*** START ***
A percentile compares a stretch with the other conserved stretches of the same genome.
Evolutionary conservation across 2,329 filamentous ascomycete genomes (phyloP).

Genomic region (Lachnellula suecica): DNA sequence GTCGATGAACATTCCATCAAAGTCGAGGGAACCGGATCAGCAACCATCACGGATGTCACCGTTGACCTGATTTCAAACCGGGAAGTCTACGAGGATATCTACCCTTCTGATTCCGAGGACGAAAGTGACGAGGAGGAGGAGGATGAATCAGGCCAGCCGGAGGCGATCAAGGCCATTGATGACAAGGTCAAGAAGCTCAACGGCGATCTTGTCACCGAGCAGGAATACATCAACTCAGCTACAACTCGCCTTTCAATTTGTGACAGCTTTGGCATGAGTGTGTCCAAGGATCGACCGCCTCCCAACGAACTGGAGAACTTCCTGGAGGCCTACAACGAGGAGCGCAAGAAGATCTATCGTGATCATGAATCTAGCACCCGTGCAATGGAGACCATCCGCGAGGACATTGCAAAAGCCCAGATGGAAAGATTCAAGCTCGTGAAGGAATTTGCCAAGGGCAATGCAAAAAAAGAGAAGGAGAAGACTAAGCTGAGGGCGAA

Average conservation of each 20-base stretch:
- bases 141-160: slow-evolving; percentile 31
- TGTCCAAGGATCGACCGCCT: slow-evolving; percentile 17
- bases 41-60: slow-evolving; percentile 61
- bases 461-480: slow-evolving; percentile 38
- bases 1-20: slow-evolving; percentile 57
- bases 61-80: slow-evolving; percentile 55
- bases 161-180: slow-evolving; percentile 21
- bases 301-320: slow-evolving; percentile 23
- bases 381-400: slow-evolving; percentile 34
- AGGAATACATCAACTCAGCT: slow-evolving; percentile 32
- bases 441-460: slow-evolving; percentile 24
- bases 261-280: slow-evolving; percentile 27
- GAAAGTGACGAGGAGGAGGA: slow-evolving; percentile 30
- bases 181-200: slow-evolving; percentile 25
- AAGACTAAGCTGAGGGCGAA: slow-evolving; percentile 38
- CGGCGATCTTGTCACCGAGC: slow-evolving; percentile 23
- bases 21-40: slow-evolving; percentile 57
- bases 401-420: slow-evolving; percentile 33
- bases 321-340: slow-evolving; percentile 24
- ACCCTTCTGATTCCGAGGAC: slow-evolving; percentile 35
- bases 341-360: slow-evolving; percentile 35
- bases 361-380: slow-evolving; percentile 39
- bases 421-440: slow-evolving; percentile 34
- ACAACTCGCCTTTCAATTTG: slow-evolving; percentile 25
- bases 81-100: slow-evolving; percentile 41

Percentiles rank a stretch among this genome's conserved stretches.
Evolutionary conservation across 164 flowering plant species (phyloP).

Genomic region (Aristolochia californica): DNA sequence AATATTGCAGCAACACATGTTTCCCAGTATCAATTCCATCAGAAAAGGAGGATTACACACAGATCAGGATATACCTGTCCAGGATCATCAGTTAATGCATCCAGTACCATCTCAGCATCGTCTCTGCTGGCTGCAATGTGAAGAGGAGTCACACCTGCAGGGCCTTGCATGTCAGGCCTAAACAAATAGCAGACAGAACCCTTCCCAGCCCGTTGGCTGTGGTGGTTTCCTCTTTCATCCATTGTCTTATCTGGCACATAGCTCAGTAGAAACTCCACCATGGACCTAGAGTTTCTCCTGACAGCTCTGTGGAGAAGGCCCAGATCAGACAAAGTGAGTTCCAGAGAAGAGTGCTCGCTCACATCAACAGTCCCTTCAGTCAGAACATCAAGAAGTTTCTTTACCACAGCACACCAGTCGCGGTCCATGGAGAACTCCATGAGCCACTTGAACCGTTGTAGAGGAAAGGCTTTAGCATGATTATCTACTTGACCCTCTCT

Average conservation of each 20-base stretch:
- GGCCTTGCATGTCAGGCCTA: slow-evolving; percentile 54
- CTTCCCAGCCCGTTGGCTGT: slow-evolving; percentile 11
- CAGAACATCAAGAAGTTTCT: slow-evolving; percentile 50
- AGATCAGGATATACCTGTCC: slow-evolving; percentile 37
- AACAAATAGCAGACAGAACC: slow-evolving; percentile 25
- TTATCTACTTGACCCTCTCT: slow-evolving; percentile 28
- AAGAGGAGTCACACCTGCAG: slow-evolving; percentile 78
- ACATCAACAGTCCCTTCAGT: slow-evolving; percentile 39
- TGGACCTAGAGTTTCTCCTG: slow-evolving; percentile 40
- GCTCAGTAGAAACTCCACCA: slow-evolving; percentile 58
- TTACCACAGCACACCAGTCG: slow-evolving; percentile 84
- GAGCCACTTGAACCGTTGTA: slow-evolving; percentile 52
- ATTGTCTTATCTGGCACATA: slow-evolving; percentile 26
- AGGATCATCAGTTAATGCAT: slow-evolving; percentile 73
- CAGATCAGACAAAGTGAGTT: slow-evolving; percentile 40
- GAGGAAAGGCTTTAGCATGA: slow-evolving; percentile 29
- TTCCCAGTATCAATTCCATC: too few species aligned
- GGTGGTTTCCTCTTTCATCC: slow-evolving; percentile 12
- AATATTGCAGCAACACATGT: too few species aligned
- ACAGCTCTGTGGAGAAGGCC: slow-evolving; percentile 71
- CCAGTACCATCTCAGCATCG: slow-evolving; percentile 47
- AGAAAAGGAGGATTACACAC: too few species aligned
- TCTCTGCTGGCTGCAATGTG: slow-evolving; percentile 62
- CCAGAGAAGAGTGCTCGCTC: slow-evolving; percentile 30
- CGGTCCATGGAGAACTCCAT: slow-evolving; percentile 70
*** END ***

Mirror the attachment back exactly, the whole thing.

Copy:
A percentile compares a stretch with the other conserved stretches of the same genome.
Evolutionary conservation across 2,329 filamentous ascomycete genomes (phyloP).

Genomic region (Lachnellula suecica): DNA sequence GTCGATGAACATTCCATCAAAGTCGAGGGAACCGGATCAGCAACCATCACGGATGTCACCGTTGACCTGATTTCAAACCGGGAAGTCTACGAGGATATCTACCCTTCTGATTCCGAGGACGAAAGTGACGAGGAGGAGGAGGATGAATCAGGCCAGCCGGAGGCGATCAAGGCCATTGATGACAAGGTCAAGAAGCTCAACGGCGATCTTGTCACCGAGCAGGAATACATCAACTCAGCTACAACTCGCCTTTCAATTTGTGACAGCTTTGGCATGAGTGTGTCCAAGGATCGACCGCCTCCCAACGAACTGGAGAACTTCCTGGAGGCCTACAACGAGGAGCGCAAGAAGATCTATCGTGATCATGAATCTAGCACCCGTGCAATGGAGACCATCCGCGAGGACATTGCAAAAGCCCAGATGGAAAGATTCAAGCTCGTGAAGGAATTTGCCAAGGGCAATGCAAAAAAAGAGAAGGAGAAGACTAAGCTGAGGGCGAA

Average conservation of each 20-base stretch:
- bases 141-160: slow-evolving; percentile 31
- TGTCCAAGGATCGACCGCCT: slow-evolving; percentile 17
- bases 41-60: slow-evolving; percentile 61
- bases 461-480: slow-evolving; percentile 38
- bases 1-20: slow-evolving; percentile 57
- bases 61-80: slow-evolving; percentile 55
- bases 161-180: slow-evolving; percentile 21
- bases 301-320: slow-evolving; percentile 23
- bases 381-400: slow-evolving; percentile 34
- AGGAATACATCAACTCAGCT: slow-evolving; percentile 32
- bases 441-460: slow-evolving; percentile 24
- bases 261-280: slow-evolving; percentile 27
- GAAAGTGACGAGGAGGAGGA: slow-evolving; percentile 30
- bases 181-200: slow-evolving; percentile 25
- AAGACTAAGCTGAGGGCGAA: slow-evolving; percentile 38
- CGGCGATCTTGTCACCGAGC: slow-evolving; percentile 23
- bases 21-40: slow-evolving; percentile 57
- bases 401-420: slow-evolving; percentile 33
- bases 321-340: slow-evolving; percentile 24
- ACCCTTCTGATTCCGAGGAC: slow-evolving; percentile 35
- bases 341-360: slow-evolving; percentile 35
- bases 361-380: slow-evolving; percentile 39
- bases 421-440: slow-evolving; percentile 34
- ACAACTCGCCTTTCAATTTG: slow-evolving; percentile 25
- bases 81-100: slow-evolving; percentile 41

Percentiles rank a stretch among this genome's conserved stretches.
Evolutionary conservation across 164 flowering plant species (phyloP).

Genomic region (Aristolochia californica): DNA sequence AATATTGCAGCAACACATGTTTCCCAGTATCAATTCCATCAGAAAAGGAGGATTACACACAGATCAGGATATACCTGTCCAGGATCATCAGTTAATGCATCCAGTACCATCTCAGCATCGTCTCTGCTGGCTGCAATGTGAAGAGGAGTCACACCTGCAGGGCCTTGCATGTCAGGCCTAAACAAATAGCAGACAGAACCCTTCCCAGCCCGTTGGCTGTGGTGGTTTCCTCTTTCATCCATTGTCTTATCTGGCACATAGCTCAGTAGAAACTCCACCATGGACCTAGAGTTTCTCCTGACAGCTCTGTGGAGAAGGCCCAGATCAGACAAAGTGAGTTCCAGAGAAGAGTGCTCGCTCACATCAACAGTCCCTTCAGTCAGAACATCAAGAAGTTTCTTTACCACAGCACACCAGTCGCGGTCCATGGAGAACTCCATGAGCCACTTGAACCGTTGTAGAGGAAAGGCTTTAGCATGATTATCTACTTGACCCTCTCT

Average conservation of each 20-base stretch:
- GGCCTTGCATGTCAGGCCTA: slow-evolving; percentile 54
- CTTCCCAGCCCGTTGGCTGT: slow-evolving; percentile 11
- CAGAACATCAAGAAGTTTCT: slow-evolving; percentile 50
- AGATCAGGATATACCTGTCC: slow-evolving; percentile 37
- AACAAATAGCAGACAGAACC: slow-evolving; percentile 25
- TTATCTACTTGACCCTCTCT: slow-evolving; percentile 28
- AAGAGGAGTCACACCTGCAG: slow-evolving; percentile 78
- ACATCAACAGTCCCTTCAGT: slow-evolving; percentile 39
- TGGACCTAGAGTTTCTCCTG: slow-evolving; percentile 40
- GCTCAGTAGAAACTCCACCA: slow-evolving; percentile 58
- TTACCACAGCACACCAGTCG: slow-evolving; percentile 84
- GAGCCACTTGAACCGTTGTA: slow-evolving; percentile 52
- ATTGTCTTATCTGGCACATA: slow-evolving; percentile 26
- AGGATCATCAGTTAATGCAT: slow-evolving; percentile 73
- CAGATCAGACAAAGTGAGTT: slow-evolving; percentile 40
- GAGGAAAGGCTTTAGCATGA: slow-evolving; percentile 29
- TTCCCAGTATCAATTCCATC: too few species aligned
- GGTGGTTTCCTCTTTCATCC: slow-evolving; percentile 12
- AATATTGCAGCAACACATGT: too few species aligned
- ACAGCTCTGTGGAGAAGGCC: slow-evolving; percentile 71
- CCAGTACCATCTCAGCATCG: slow-evolving; percentile 47
- AGAAAAGGAGGATTACACAC: too few species aligned
- TCTCTGCTGGCTGCAATGTG: slow-evolving; percentile 62
- CCAGAGAAGAGTGCTCGCTC: slow-evolving; percentile 30
- CGGTCCATGGAGAACTCCAT: slow-evolving; percentile 70